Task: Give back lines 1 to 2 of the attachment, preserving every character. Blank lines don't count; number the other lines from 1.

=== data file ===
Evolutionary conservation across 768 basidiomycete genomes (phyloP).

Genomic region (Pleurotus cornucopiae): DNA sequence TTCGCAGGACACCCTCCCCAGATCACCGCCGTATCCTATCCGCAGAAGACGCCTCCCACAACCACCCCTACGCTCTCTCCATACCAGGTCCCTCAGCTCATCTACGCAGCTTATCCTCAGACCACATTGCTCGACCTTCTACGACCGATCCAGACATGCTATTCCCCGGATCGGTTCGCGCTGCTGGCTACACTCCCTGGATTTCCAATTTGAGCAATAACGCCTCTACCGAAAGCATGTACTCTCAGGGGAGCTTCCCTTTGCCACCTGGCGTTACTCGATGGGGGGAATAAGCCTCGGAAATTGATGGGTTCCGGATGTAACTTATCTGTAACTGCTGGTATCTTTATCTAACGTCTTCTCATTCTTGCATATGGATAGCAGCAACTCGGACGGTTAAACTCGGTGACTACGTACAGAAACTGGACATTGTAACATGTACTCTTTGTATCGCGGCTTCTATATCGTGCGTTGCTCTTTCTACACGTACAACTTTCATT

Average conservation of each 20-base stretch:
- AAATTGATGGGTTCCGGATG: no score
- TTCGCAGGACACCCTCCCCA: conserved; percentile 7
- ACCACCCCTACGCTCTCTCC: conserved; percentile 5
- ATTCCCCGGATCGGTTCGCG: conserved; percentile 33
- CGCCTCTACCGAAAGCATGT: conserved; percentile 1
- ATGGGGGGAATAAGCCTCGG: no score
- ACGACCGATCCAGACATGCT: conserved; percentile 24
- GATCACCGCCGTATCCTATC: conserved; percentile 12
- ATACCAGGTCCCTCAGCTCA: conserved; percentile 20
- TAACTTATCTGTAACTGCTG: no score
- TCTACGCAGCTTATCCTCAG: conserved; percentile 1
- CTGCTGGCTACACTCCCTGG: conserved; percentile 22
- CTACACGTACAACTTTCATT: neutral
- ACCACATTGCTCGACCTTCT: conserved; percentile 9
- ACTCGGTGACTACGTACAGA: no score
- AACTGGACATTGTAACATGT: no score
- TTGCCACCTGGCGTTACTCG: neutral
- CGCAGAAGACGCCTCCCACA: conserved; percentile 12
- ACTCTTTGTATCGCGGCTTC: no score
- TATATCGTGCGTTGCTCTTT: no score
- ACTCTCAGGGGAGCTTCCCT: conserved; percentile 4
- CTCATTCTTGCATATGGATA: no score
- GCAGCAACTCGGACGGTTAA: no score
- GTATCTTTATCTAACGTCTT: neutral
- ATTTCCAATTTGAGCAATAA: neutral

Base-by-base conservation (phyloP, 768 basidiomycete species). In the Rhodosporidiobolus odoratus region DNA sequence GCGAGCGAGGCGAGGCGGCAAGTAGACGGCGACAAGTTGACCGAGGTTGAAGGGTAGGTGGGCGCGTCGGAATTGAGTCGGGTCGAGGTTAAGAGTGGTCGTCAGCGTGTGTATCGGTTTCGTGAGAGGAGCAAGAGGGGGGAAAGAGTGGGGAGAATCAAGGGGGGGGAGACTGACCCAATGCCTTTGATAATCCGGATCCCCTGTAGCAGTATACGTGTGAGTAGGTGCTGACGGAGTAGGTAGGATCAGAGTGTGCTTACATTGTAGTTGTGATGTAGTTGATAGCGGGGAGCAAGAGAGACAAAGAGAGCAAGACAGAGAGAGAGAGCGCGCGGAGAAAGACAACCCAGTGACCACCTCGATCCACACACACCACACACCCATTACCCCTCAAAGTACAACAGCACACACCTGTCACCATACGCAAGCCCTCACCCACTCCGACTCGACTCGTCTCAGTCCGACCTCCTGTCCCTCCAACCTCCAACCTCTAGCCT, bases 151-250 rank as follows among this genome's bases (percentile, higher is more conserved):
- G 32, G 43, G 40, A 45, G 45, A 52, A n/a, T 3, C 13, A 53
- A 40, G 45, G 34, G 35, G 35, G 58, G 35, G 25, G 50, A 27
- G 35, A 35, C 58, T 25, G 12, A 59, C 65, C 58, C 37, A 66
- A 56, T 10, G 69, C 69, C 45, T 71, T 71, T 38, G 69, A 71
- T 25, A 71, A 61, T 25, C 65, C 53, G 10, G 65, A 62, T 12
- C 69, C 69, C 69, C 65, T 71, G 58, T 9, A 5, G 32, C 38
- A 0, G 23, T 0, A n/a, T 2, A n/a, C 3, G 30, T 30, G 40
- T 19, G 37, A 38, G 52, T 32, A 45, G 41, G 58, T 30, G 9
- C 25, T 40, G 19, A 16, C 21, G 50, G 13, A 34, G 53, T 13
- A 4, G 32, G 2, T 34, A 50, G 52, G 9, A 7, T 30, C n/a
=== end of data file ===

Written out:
Evolutionary conservation across 768 basidiomycete genomes (phyloP).

Genomic region (Pleurotus cornucopiae): DNA sequence TTCGCAGGACACCCTCCCCAGATCACCGCCGTATCCTATCCGCAGAAGACGCCTCCCACAACCACCCCTACGCTCTCTCCATACCAGGTCCCTCAGCTCATCTACGCAGCTTATCCTCAGACCACATTGCTCGACCTTCTACGACCGATCCAGACATGCTATTCCCCGGATCGGTTCGCGCTGCTGGCTACACTCCCTGGATTTCCAATTTGAGCAATAACGCCTCTACCGAAAGCATGTACTCTCAGGGGAGCTTCCCTTTGCCACCTGGCGTTACTCGATGGGGGGAATAAGCCTCGGAAATTGATGGGTTCCGGATGTAACTTATCTGTAACTGCTGGTATCTTTATCTAACGTCTTCTCATTCTTGCATATGGATAGCAGCAACTCGGACGGTTAAACTCGGTGACTACGTACAGAAACTGGACATTGTAACATGTACTCTTTGTATCGCGGCTTCTATATCGTGCGTTGCTCTTTCTACACGTACAACTTTCATT